Western Journal of Emergency Medicine: Integrating Emergency Care with Population Health
A Cognitive Apprenticeship-Based Faculty Development Intervention for Emergency Medicine Educators
- Author(s): Merritt, Chris
- Daniel, Michelle
- Munzer, Brendan W.
- Nocera, Mariann
- Ross, Joshua C.
- Santen, Sally A.
- et al.
Published Web Locationhttps://doi.org/10.5811/westjem.2017.11.36429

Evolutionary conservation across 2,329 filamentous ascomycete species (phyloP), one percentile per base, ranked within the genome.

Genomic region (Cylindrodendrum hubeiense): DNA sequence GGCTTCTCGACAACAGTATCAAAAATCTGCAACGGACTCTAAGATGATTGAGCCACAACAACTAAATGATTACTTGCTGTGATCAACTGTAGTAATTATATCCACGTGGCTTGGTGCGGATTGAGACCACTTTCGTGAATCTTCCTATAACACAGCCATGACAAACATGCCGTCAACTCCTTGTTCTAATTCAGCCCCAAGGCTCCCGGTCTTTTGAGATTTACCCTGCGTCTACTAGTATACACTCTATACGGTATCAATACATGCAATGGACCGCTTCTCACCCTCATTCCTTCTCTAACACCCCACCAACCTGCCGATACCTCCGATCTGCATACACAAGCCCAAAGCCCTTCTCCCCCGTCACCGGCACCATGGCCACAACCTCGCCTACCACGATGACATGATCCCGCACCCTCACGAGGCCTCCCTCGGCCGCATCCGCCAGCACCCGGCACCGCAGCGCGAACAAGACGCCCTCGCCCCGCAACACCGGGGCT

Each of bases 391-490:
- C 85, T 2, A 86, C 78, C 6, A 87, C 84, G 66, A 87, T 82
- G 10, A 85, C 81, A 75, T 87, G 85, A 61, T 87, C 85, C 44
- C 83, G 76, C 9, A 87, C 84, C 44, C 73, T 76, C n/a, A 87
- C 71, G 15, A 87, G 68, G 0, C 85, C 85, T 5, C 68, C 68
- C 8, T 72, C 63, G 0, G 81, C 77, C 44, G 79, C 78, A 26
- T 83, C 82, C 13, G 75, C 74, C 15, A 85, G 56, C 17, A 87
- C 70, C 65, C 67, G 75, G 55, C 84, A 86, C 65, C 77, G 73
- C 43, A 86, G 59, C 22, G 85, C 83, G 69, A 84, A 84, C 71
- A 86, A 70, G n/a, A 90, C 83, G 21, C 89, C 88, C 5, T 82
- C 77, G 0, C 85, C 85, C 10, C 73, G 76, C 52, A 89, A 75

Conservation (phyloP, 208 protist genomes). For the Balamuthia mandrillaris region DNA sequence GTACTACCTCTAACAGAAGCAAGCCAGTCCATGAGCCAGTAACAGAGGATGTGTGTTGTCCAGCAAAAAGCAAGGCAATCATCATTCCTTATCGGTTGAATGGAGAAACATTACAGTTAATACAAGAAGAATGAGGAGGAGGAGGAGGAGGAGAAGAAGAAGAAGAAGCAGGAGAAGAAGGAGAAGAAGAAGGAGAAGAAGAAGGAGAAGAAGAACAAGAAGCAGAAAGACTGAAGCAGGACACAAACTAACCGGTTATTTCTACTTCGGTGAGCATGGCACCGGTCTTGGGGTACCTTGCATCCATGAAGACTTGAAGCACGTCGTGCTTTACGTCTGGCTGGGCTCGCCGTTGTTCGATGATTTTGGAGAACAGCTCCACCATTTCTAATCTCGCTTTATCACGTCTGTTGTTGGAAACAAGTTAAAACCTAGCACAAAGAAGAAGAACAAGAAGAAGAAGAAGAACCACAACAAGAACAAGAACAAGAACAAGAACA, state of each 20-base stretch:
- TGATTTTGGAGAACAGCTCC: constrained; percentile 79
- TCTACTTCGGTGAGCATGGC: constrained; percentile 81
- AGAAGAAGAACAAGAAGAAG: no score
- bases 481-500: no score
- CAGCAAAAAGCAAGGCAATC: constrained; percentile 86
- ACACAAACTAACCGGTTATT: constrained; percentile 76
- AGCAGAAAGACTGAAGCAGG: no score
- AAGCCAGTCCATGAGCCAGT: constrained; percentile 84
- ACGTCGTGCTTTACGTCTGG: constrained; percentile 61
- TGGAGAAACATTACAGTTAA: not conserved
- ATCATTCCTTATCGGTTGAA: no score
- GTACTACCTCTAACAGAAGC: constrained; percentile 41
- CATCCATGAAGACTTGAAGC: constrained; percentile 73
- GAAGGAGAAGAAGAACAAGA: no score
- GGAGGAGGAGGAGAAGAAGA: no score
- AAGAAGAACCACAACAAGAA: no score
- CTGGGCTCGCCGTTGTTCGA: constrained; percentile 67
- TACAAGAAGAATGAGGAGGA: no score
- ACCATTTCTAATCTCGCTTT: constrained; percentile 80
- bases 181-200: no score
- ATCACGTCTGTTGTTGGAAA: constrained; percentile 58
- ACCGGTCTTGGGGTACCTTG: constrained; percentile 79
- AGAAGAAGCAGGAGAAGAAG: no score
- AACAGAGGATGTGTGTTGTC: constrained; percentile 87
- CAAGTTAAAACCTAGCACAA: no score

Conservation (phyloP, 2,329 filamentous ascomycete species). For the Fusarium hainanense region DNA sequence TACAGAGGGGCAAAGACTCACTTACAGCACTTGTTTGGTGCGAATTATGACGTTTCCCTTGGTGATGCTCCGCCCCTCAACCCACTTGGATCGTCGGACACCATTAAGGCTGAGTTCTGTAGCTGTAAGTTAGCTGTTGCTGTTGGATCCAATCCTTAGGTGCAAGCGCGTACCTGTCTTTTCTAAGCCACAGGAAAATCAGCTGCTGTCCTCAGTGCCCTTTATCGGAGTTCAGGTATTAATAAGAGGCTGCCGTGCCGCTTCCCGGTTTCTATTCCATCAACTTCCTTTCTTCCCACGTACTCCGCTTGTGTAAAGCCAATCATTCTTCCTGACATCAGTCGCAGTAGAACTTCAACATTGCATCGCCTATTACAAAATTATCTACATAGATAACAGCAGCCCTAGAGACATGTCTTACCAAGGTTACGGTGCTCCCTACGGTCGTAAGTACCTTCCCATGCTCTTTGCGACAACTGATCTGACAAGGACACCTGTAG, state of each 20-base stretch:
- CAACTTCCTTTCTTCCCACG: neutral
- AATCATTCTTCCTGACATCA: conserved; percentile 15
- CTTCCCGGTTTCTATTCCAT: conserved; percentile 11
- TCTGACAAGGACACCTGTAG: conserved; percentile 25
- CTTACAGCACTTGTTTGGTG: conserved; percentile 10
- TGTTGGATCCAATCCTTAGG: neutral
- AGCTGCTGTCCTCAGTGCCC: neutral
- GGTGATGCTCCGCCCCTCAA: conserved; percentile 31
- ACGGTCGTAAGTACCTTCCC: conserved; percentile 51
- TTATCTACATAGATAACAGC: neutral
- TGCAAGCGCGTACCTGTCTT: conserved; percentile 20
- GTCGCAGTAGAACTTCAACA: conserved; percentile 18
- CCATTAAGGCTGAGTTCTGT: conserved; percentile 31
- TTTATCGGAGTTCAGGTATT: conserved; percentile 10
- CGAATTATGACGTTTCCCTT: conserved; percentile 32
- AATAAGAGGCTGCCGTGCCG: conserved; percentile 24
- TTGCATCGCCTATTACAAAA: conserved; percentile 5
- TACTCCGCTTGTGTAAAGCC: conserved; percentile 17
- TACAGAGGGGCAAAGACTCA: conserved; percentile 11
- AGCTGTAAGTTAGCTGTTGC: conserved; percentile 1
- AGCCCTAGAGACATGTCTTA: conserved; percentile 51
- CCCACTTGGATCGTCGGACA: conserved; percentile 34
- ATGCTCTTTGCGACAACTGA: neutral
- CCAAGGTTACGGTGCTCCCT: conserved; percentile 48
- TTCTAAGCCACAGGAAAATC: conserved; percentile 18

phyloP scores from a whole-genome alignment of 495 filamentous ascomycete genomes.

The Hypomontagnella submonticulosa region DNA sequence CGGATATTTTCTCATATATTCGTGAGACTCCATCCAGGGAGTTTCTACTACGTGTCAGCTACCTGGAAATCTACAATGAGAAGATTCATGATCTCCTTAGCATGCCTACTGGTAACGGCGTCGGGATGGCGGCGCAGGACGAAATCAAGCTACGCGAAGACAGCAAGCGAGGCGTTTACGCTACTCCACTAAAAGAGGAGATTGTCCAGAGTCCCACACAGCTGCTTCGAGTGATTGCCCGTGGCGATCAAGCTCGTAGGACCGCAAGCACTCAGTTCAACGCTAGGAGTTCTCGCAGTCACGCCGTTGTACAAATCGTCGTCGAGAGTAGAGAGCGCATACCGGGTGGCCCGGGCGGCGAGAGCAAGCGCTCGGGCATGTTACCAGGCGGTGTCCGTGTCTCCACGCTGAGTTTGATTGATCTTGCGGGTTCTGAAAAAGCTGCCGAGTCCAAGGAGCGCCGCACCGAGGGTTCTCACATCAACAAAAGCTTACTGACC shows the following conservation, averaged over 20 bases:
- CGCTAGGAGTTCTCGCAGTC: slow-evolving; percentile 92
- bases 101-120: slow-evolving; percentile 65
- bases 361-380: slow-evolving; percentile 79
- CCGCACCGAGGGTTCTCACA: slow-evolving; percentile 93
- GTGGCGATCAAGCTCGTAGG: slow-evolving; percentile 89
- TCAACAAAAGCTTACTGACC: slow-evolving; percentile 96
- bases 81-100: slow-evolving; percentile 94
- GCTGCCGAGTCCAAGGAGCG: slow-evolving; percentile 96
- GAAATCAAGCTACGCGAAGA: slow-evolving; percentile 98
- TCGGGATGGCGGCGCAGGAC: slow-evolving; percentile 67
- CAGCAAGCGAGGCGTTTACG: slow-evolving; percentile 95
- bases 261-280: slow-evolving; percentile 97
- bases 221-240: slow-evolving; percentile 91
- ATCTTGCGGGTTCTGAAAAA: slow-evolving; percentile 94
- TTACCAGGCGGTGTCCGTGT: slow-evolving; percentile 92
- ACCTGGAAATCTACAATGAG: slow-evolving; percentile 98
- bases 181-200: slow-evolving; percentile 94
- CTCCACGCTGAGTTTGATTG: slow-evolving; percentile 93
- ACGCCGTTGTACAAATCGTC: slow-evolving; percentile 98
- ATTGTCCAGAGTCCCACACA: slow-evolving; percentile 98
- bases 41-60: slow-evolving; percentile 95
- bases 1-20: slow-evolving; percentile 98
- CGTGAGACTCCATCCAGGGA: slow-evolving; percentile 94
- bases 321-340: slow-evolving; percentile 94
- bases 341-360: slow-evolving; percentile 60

In just a few years of preparation, emergency medicine (EM) trainees must achieve expertise across the broad spectrum of skills critical to the practice of the specialty. Though education occurs in many contexts, much learning occurs on the job, caring for patients under the guidance of clinical educators. The cognitive apprenticeship framework, originally described in primary and secondary education, has been applied to workplace-based medical training. The framework includes a variety of teaching methods: scaffolding, modeling, articulation, reflection, and exploration, applied in a safe learning environment. Without understanding these methods within a theoretical framework, faculty may not apply the methods optimally. Here we describe a faculty development intervention during which participants articulate, share, and practice their own applications of cognitive-apprenticeship methods to learners in EM. We summarize themes identified by workshop participants, and provide suggestions for tailoring the application of these methods to varying levels of EM learners. The cognitive-apprenticeship framework allows for a common understanding of the methods used in clinical teaching toward independence. Clinical educators should be encouraged to reflect critically on their methods, while being offered the opportunity to share and learn from others.